Cancer screening hasn't rebounded to prepandemic levels

Preventive health screenings, including those for screening mammography, have not rebounded to pre-COVID-19 pandemic levels, a new study published February 2 in JAMA Health Forum found.

Researchers led by Rishi Wadhera, MD, from Beth Israel Deaconess Medical Center in Boston found that eligible adults were significantly less likely to receive breast cancer screening and other types of health screening in 2021 compared with 2019.

“These findings support the need for public health efforts to increase the use of preventive health screenings among eligible U.S. adults,” Wadhera and co-authors wrote.

Previous research has explored how the COVID-19 pandemic has affected trends in preventive health screenings in the U.S., including those regarding breast cancer. The first few months of the pandemic in the U.S. saw healthcare services disrupted, with primary care visits declining.

This has raised concerns among healthcare leaders as to the long-term consequences of missed screenings. The researchers pointed out that not much is known about whether healthcare access has returned to prepandemic levels in 2022.

Wadhera and colleagues evaluated changes in measures of healthcare access and preventive health screenings among U.S. adults in 2021 and 2022 compared with prepandemic levels, as well as whether these patterns differed by race and ethnicity. It also studied whether changes in socioeconomic factors played a role in these differences.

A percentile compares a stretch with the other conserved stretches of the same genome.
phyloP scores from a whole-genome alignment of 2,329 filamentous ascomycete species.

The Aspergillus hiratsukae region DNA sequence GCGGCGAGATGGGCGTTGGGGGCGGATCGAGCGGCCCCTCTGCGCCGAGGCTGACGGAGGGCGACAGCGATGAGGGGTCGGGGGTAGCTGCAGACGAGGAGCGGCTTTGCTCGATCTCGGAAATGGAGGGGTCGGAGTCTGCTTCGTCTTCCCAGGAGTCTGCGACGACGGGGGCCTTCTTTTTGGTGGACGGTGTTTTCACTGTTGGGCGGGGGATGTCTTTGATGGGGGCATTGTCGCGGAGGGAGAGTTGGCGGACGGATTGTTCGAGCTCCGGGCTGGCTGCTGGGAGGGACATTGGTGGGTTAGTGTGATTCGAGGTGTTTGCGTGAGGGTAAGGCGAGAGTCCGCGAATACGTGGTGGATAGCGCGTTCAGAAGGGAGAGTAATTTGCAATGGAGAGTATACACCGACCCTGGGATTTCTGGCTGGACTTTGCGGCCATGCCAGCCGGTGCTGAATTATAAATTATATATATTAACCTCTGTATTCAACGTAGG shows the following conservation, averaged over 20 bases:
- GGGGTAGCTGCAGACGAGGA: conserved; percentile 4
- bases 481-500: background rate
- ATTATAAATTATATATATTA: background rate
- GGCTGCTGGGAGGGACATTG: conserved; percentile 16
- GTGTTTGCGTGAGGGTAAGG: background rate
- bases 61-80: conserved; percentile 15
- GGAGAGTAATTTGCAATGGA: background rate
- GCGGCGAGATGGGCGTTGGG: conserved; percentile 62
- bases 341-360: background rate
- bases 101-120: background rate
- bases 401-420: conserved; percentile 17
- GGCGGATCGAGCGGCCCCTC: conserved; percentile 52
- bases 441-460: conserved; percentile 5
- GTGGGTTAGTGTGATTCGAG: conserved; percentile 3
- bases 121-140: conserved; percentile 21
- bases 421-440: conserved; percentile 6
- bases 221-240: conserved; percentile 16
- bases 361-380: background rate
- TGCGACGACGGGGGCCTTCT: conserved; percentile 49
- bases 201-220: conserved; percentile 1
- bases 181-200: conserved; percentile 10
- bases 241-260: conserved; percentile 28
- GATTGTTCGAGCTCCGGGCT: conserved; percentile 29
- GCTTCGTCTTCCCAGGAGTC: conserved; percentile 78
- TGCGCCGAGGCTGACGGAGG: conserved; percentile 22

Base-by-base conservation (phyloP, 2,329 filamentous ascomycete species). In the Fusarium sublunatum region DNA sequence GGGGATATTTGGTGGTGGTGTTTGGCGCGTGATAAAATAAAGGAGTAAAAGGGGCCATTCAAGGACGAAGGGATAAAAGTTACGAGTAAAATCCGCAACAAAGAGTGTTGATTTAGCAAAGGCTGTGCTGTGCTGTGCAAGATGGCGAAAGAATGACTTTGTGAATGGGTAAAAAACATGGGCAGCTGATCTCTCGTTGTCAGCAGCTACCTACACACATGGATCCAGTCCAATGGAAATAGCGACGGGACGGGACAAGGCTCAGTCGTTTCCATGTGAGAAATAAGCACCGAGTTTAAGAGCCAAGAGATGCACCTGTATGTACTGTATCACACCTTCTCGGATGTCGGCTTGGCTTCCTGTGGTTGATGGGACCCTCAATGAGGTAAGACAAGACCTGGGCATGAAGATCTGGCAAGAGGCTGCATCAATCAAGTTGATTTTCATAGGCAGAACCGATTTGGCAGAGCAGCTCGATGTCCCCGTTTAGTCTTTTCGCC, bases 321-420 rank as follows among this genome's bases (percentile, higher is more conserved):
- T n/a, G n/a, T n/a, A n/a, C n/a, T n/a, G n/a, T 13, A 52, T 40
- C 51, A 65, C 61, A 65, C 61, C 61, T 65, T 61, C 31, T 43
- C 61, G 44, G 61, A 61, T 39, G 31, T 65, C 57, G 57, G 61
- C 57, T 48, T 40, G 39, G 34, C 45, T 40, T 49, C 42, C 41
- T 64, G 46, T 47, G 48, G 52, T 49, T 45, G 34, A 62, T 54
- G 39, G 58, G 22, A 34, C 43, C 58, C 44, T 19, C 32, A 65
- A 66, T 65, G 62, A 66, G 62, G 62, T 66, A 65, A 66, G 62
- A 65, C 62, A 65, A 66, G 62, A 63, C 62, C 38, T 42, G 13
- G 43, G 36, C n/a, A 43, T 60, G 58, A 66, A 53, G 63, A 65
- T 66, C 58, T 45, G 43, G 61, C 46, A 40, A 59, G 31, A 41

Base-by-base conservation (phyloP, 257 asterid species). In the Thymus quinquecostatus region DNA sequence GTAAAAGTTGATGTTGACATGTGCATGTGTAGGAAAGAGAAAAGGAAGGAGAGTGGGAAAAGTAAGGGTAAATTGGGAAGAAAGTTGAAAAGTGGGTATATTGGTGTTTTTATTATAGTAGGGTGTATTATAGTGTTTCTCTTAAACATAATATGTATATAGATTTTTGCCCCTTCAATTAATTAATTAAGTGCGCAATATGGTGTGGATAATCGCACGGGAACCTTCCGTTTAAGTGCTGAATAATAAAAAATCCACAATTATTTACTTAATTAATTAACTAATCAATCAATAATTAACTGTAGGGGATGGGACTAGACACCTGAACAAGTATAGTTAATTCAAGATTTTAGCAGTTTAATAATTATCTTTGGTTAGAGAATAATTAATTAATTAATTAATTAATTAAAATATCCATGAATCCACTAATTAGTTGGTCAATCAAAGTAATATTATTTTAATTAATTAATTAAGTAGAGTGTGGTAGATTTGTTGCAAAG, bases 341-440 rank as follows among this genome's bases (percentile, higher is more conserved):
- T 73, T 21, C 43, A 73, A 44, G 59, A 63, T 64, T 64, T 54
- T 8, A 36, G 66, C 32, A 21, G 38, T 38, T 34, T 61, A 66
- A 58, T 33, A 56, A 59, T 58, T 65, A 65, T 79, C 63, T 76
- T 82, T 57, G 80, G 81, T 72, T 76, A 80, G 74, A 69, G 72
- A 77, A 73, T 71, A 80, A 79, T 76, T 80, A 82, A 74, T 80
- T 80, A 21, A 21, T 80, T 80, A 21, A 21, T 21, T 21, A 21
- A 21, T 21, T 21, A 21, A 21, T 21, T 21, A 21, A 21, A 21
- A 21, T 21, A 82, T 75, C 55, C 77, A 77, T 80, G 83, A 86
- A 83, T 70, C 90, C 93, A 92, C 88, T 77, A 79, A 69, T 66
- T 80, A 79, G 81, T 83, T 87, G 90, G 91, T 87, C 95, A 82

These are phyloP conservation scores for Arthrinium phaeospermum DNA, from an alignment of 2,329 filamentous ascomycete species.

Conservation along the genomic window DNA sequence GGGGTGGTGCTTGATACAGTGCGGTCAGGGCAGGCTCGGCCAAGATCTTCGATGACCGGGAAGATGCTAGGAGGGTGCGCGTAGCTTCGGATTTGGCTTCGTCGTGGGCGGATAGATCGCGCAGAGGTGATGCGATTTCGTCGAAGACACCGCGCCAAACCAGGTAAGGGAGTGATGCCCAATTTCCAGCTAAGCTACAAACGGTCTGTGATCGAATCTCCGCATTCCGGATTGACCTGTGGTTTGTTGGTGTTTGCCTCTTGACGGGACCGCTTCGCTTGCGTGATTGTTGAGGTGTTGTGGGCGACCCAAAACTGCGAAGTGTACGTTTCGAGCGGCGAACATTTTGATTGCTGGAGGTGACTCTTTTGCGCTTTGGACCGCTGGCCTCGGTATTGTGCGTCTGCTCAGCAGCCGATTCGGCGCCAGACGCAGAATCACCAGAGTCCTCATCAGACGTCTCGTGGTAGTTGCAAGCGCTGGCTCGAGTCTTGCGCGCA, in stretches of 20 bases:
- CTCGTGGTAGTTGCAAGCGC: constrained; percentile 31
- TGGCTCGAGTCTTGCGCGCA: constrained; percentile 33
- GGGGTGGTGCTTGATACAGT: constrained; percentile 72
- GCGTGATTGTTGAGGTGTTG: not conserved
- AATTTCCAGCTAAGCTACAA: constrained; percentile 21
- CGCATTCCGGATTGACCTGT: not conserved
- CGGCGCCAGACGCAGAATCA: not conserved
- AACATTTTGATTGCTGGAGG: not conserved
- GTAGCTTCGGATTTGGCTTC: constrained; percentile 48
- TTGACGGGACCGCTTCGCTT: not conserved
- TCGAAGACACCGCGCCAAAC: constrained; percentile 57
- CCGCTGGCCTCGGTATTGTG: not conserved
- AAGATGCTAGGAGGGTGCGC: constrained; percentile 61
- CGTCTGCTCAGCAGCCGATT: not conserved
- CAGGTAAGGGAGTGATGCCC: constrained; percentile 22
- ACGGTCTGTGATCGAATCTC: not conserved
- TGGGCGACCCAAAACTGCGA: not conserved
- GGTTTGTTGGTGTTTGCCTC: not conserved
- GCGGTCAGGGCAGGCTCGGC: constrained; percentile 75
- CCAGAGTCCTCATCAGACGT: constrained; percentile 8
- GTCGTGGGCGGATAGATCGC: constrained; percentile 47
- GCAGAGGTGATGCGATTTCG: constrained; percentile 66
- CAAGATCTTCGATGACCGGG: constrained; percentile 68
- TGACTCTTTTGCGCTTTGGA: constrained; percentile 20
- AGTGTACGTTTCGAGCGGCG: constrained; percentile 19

The researchers included data from 89,130 U.S. adults who participated in the National Health Interview Survey in 2021 and 2022. Preventive health screening measures included eligible adults who received blood pressure, cholesterol, or blood glucose screening within the past year (2021), as well as colorectal, cervical, breast, and prostate cancer screenings based on U.S. Preventive Services Task Force (USPSTF) guidelines.

The team found that eligible women were significantly less likely to undergo breast cancer screening, with an adjusted rate ratio (ARR) of 0.93. It also observed similar trends in eligible adults for colorectal cancer (ARR, 0.88), cervical cancer (ARR, 0.86), and prostate cancer screening (ARR, 0.86) in 2021 versus 2019.

Also, Asian adults experienced the largest relative decreases across most preventive screenings, while Black and Hispanic adults experienced large declines in colorectal cancer screening (ARR, 0.78) and breast cancer screening (ARR, 0.83), respectively.

While having a usual place for healthcare did not significantly differ among adults in 2021 or 2022 compared with 2019, fewer participants reported having wellness visits in 2022 compared with before the pandemic (ARR, 0.98). Also, adults were less likely to delay medical care (ARR, 0.79) or to not receive care (ARR, 0.76) due to cost in 2022 versus 2019. Additionally, preventive health screenings in 2021 remained below 2019 level, the team found.

Finally, the researchers reported that differences in preventive screening rates across years persisted after additional adjustment for socioeconomic factors. These included income, employment status, and insurance coverage.

The study authors noted that between 8 million and 24 million people are expected to lose Medicaid coverage by May 2024 as states discontinue Medicaid continuous enrollment with the end of the COVID-19 public health emergency. They wrote that since Black and Hispanic adults, as well as some Asian subgroups, are more likely to receive coverage through Medicaid compared with white adults, this loss of coverage could contribute to declines in future wellness visits and preventive screenings.

“Policy strategies to mitigate loss of Medicaid coverage are needed and should be paired with efforts to launch and scale up culturally tailored, national quality improvement programs that use patient reminders, media campaigns, at-home tests, and community health center networks,” the authors wrote.

The full study can be found here.

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